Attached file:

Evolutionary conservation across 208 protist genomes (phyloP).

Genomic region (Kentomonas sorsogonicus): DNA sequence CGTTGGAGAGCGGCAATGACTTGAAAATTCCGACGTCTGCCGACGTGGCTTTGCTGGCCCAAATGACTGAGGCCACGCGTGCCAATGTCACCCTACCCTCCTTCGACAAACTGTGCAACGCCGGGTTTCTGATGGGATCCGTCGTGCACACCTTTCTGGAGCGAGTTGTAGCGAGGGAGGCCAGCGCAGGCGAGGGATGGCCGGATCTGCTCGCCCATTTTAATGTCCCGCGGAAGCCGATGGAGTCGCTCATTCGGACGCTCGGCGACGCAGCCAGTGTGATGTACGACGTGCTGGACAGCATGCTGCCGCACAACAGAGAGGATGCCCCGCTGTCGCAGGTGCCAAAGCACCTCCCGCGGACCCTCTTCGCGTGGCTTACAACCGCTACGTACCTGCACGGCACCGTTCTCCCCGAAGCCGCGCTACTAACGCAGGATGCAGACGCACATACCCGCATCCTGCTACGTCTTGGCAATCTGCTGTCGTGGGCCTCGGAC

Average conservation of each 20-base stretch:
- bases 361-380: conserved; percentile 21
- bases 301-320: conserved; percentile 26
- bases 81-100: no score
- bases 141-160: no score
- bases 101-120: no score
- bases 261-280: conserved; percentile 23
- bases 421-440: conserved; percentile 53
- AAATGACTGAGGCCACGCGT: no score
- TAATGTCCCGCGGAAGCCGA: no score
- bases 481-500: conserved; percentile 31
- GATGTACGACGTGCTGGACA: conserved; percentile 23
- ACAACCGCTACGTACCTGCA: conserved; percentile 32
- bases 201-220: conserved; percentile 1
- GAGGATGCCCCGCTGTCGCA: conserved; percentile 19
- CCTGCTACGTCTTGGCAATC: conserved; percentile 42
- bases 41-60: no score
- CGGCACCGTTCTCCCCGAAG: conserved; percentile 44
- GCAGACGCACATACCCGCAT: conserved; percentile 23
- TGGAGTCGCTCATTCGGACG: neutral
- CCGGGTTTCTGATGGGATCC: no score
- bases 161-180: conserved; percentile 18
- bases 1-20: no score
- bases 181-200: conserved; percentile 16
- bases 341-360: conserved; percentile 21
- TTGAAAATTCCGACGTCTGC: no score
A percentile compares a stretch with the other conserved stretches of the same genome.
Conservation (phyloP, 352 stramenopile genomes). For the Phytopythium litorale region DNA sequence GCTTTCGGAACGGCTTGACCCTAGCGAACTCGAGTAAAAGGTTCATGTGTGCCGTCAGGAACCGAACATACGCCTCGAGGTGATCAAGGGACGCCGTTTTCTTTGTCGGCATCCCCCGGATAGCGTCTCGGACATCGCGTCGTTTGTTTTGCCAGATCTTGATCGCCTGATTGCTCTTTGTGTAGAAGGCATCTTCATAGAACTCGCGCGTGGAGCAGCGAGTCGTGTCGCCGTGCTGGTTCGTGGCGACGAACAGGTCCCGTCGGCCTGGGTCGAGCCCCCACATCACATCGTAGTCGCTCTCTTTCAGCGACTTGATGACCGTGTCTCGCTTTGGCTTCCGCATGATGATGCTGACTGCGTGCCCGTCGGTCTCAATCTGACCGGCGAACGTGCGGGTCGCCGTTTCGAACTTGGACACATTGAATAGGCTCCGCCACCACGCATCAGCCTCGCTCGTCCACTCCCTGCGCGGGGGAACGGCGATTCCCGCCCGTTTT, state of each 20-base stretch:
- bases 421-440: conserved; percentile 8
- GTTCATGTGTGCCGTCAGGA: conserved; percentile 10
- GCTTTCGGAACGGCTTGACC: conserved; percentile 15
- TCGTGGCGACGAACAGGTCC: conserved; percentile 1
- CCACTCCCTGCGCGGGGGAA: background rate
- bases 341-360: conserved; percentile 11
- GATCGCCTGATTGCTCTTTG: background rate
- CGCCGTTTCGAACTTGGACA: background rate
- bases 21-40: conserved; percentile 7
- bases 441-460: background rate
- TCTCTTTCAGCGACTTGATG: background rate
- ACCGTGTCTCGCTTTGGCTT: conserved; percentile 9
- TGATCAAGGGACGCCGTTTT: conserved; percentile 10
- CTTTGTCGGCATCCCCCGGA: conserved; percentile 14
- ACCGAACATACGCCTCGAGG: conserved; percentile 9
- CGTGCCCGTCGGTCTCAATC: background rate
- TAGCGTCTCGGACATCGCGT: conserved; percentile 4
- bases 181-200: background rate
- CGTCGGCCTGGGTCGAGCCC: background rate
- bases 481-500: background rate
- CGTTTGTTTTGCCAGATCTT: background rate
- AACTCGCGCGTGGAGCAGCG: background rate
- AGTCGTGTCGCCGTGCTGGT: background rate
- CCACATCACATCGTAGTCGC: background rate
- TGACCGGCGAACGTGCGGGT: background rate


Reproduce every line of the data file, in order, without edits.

Evolutionary conservation across 208 protist genomes (phyloP).

Genomic region (Kentomonas sorsogonicus): DNA sequence CGTTGGAGAGCGGCAATGACTTGAAAATTCCGACGTCTGCCGACGTGGCTTTGCTGGCCCAAATGACTGAGGCCACGCGTGCCAATGTCACCCTACCCTCCTTCGACAAACTGTGCAACGCCGGGTTTCTGATGGGATCCGTCGTGCACACCTTTCTGGAGCGAGTTGTAGCGAGGGAGGCCAGCGCAGGCGAGGGATGGCCGGATCTGCTCGCCCATTTTAATGTCCCGCGGAAGCCGATGGAGTCGCTCATTCGGACGCTCGGCGACGCAGCCAGTGTGATGTACGACGTGCTGGACAGCATGCTGCCGCACAACAGAGAGGATGCCCCGCTGTCGCAGGTGCCAAAGCACCTCCCGCGGACCCTCTTCGCGTGGCTTACAACCGCTACGTACCTGCACGGCACCGTTCTCCCCGAAGCCGCGCTACTAACGCAGGATGCAGACGCACATACCCGCATCCTGCTACGTCTTGGCAATCTGCTGTCGTGGGCCTCGGAC

Average conservation of each 20-base stretch:
- bases 361-380: conserved; percentile 21
- bases 301-320: conserved; percentile 26
- bases 81-100: no score
- bases 141-160: no score
- bases 101-120: no score
- bases 261-280: conserved; percentile 23
- bases 421-440: conserved; percentile 53
- AAATGACTGAGGCCACGCGT: no score
- TAATGTCCCGCGGAAGCCGA: no score
- bases 481-500: conserved; percentile 31
- GATGTACGACGTGCTGGACA: conserved; percentile 23
- ACAACCGCTACGTACCTGCA: conserved; percentile 32
- bases 201-220: conserved; percentile 1
- GAGGATGCCCCGCTGTCGCA: conserved; percentile 19
- CCTGCTACGTCTTGGCAATC: conserved; percentile 42
- bases 41-60: no score
- CGGCACCGTTCTCCCCGAAG: conserved; percentile 44
- GCAGACGCACATACCCGCAT: conserved; percentile 23
- TGGAGTCGCTCATTCGGACG: neutral
- CCGGGTTTCTGATGGGATCC: no score
- bases 161-180: conserved; percentile 18
- bases 1-20: no score
- bases 181-200: conserved; percentile 16
- bases 341-360: conserved; percentile 21
- TTGAAAATTCCGACGTCTGC: no score
A percentile compares a stretch with the other conserved stretches of the same genome.
Conservation (phyloP, 352 stramenopile genomes). For the Phytopythium litorale region DNA sequence GCTTTCGGAACGGCTTGACCCTAGCGAACTCGAGTAAAAGGTTCATGTGTGCCGTCAGGAACCGAACATACGCCTCGAGGTGATCAAGGGACGCCGTTTTCTTTGTCGGCATCCCCCGGATAGCGTCTCGGACATCGCGTCGTTTGTTTTGCCAGATCTTGATCGCCTGATTGCTCTTTGTGTAGAAGGCATCTTCATAGAACTCGCGCGTGGAGCAGCGAGTCGTGTCGCCGTGCTGGTTCGTGGCGACGAACAGGTCCCGTCGGCCTGGGTCGAGCCCCCACATCACATCGTAGTCGCTCTCTTTCAGCGACTTGATGACCGTGTCTCGCTTTGGCTTCCGCATGATGATGCTGACTGCGTGCCCGTCGGTCTCAATCTGACCGGCGAACGTGCGGGTCGCCGTTTCGAACTTGGACACATTGAATAGGCTCCGCCACCACGCATCAGCCTCGCTCGTCCACTCCCTGCGCGGGGGAACGGCGATTCCCGCCCGTTTT, state of each 20-base stretch:
- bases 421-440: conserved; percentile 8
- GTTCATGTGTGCCGTCAGGA: conserved; percentile 10
- GCTTTCGGAACGGCTTGACC: conserved; percentile 15
- TCGTGGCGACGAACAGGTCC: conserved; percentile 1
- CCACTCCCTGCGCGGGGGAA: background rate
- bases 341-360: conserved; percentile 11
- GATCGCCTGATTGCTCTTTG: background rate
- CGCCGTTTCGAACTTGGACA: background rate
- bases 21-40: conserved; percentile 7
- bases 441-460: background rate
- TCTCTTTCAGCGACTTGATG: background rate
- ACCGTGTCTCGCTTTGGCTT: conserved; percentile 9
- TGATCAAGGGACGCCGTTTT: conserved; percentile 10
- CTTTGTCGGCATCCCCCGGA: conserved; percentile 14
- ACCGAACATACGCCTCGAGG: conserved; percentile 9
- CGTGCCCGTCGGTCTCAATC: background rate
- TAGCGTCTCGGACATCGCGT: conserved; percentile 4
- bases 181-200: background rate
- CGTCGGCCTGGGTCGAGCCC: background rate
- bases 481-500: background rate
- CGTTTGTTTTGCCAGATCTT: background rate
- AACTCGCGCGTGGAGCAGCG: background rate
- AGTCGTGTCGCCGTGCTGGT: background rate
- CCACATCACATCGTAGTCGC: background rate
- TGACCGGCGAACGTGCGGGT: background rate